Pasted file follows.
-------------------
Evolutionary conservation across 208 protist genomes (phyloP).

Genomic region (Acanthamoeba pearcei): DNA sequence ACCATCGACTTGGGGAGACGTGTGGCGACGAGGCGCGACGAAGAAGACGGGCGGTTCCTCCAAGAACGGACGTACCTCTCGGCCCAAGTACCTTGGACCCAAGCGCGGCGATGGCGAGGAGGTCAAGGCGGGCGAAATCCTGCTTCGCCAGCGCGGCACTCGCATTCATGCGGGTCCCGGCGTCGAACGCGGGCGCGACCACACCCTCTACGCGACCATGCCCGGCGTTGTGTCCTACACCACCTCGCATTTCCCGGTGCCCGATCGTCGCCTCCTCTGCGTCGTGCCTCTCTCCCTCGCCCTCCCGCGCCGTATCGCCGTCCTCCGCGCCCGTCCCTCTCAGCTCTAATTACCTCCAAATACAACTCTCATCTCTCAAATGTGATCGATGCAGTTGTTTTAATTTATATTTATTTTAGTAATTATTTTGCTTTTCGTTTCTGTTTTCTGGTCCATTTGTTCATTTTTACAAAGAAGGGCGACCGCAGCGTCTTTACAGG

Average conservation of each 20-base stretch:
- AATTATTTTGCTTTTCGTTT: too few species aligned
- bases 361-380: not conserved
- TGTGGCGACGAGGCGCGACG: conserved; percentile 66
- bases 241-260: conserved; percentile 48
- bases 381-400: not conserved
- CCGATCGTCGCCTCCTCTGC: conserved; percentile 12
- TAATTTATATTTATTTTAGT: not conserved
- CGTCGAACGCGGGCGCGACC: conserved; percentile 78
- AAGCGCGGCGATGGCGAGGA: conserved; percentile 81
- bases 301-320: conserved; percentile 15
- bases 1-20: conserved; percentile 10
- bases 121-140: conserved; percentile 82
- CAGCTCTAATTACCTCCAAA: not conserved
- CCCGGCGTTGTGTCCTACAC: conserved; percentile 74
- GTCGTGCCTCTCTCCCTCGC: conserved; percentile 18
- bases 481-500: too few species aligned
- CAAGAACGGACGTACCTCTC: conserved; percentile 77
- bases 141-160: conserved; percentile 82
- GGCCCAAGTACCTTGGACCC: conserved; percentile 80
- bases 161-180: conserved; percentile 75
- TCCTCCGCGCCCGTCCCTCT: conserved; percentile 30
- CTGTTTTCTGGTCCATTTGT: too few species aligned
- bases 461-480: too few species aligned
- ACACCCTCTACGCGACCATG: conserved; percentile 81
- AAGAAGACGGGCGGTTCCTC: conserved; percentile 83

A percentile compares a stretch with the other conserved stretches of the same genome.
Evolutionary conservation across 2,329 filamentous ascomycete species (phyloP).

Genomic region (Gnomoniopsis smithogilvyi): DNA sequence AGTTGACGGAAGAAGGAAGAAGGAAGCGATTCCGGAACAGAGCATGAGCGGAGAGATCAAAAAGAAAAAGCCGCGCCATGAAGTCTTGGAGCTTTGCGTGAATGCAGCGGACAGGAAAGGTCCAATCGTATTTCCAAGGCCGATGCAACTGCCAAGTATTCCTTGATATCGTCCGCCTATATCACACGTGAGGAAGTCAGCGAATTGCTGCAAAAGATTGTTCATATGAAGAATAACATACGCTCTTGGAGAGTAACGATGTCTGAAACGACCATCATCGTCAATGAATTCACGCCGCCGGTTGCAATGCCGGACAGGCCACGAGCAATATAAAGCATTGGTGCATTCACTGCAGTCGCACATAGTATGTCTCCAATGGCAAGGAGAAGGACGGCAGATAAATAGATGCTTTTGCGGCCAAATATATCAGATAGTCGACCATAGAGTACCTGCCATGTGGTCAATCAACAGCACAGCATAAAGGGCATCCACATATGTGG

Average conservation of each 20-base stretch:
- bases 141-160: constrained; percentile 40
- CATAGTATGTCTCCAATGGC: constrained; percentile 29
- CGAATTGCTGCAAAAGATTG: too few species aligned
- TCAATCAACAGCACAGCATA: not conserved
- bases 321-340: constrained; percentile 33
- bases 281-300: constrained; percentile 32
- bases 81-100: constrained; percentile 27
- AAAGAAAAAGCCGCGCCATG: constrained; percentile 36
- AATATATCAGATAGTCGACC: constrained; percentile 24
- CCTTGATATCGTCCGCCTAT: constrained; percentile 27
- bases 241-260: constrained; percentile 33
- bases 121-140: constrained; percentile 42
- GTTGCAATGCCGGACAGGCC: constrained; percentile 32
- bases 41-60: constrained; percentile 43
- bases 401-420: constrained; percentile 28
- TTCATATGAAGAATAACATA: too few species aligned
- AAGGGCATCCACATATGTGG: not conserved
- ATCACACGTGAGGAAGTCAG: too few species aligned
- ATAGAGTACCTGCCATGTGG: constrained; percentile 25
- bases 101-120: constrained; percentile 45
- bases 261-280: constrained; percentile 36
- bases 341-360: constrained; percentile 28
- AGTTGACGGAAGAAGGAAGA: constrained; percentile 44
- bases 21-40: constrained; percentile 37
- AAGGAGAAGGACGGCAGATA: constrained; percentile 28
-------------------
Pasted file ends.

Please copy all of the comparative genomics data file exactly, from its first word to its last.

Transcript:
Evolutionary conservation across 208 protist genomes (phyloP).

Genomic region (Acanthamoeba pearcei): DNA sequence ACCATCGACTTGGGGAGACGTGTGGCGACGAGGCGCGACGAAGAAGACGGGCGGTTCCTCCAAGAACGGACGTACCTCTCGGCCCAAGTACCTTGGACCCAAGCGCGGCGATGGCGAGGAGGTCAAGGCGGGCGAAATCCTGCTTCGCCAGCGCGGCACTCGCATTCATGCGGGTCCCGGCGTCGAACGCGGGCGCGACCACACCCTCTACGCGACCATGCCCGGCGTTGTGTCCTACACCACCTCGCATTTCCCGGTGCCCGATCGTCGCCTCCTCTGCGTCGTGCCTCTCTCCCTCGCCCTCCCGCGCCGTATCGCCGTCCTCCGCGCCCGTCCCTCTCAGCTCTAATTACCTCCAAATACAACTCTCATCTCTCAAATGTGATCGATGCAGTTGTTTTAATTTATATTTATTTTAGTAATTATTTTGCTTTTCGTTTCTGTTTTCTGGTCCATTTGTTCATTTTTACAAAGAAGGGCGACCGCAGCGTCTTTACAGG

Average conservation of each 20-base stretch:
- AATTATTTTGCTTTTCGTTT: too few species aligned
- bases 361-380: not conserved
- TGTGGCGACGAGGCGCGACG: conserved; percentile 66
- bases 241-260: conserved; percentile 48
- bases 381-400: not conserved
- CCGATCGTCGCCTCCTCTGC: conserved; percentile 12
- TAATTTATATTTATTTTAGT: not conserved
- CGTCGAACGCGGGCGCGACC: conserved; percentile 78
- AAGCGCGGCGATGGCGAGGA: conserved; percentile 81
- bases 301-320: conserved; percentile 15
- bases 1-20: conserved; percentile 10
- bases 121-140: conserved; percentile 82
- CAGCTCTAATTACCTCCAAA: not conserved
- CCCGGCGTTGTGTCCTACAC: conserved; percentile 74
- GTCGTGCCTCTCTCCCTCGC: conserved; percentile 18
- bases 481-500: too few species aligned
- CAAGAACGGACGTACCTCTC: conserved; percentile 77
- bases 141-160: conserved; percentile 82
- GGCCCAAGTACCTTGGACCC: conserved; percentile 80
- bases 161-180: conserved; percentile 75
- TCCTCCGCGCCCGTCCCTCT: conserved; percentile 30
- CTGTTTTCTGGTCCATTTGT: too few species aligned
- bases 461-480: too few species aligned
- ACACCCTCTACGCGACCATG: conserved; percentile 81
- AAGAAGACGGGCGGTTCCTC: conserved; percentile 83

A percentile compares a stretch with the other conserved stretches of the same genome.
Evolutionary conservation across 2,329 filamentous ascomycete species (phyloP).

Genomic region (Gnomoniopsis smithogilvyi): DNA sequence AGTTGACGGAAGAAGGAAGAAGGAAGCGATTCCGGAACAGAGCATGAGCGGAGAGATCAAAAAGAAAAAGCCGCGCCATGAAGTCTTGGAGCTTTGCGTGAATGCAGCGGACAGGAAAGGTCCAATCGTATTTCCAAGGCCGATGCAACTGCCAAGTATTCCTTGATATCGTCCGCCTATATCACACGTGAGGAAGTCAGCGAATTGCTGCAAAAGATTGTTCATATGAAGAATAACATACGCTCTTGGAGAGTAACGATGTCTGAAACGACCATCATCGTCAATGAATTCACGCCGCCGGTTGCAATGCCGGACAGGCCACGAGCAATATAAAGCATTGGTGCATTCACTGCAGTCGCACATAGTATGTCTCCAATGGCAAGGAGAAGGACGGCAGATAAATAGATGCTTTTGCGGCCAAATATATCAGATAGTCGACCATAGAGTACCTGCCATGTGGTCAATCAACAGCACAGCATAAAGGGCATCCACATATGTGG

Average conservation of each 20-base stretch:
- bases 141-160: constrained; percentile 40
- CATAGTATGTCTCCAATGGC: constrained; percentile 29
- CGAATTGCTGCAAAAGATTG: too few species aligned
- TCAATCAACAGCACAGCATA: not conserved
- bases 321-340: constrained; percentile 33
- bases 281-300: constrained; percentile 32
- bases 81-100: constrained; percentile 27
- AAAGAAAAAGCCGCGCCATG: constrained; percentile 36
- AATATATCAGATAGTCGACC: constrained; percentile 24
- CCTTGATATCGTCCGCCTAT: constrained; percentile 27
- bases 241-260: constrained; percentile 33
- bases 121-140: constrained; percentile 42
- GTTGCAATGCCGGACAGGCC: constrained; percentile 32
- bases 41-60: constrained; percentile 43
- bases 401-420: constrained; percentile 28
- TTCATATGAAGAATAACATA: too few species aligned
- AAGGGCATCCACATATGTGG: not conserved
- ATCACACGTGAGGAAGTCAG: too few species aligned
- ATAGAGTACCTGCCATGTGG: constrained; percentile 25
- bases 101-120: constrained; percentile 45
- bases 261-280: constrained; percentile 36
- bases 341-360: constrained; percentile 28
- AGTTGACGGAAGAAGGAAGA: constrained; percentile 44
- bases 21-40: constrained; percentile 37
- AAGGAGAAGGACGGCAGATA: constrained; percentile 28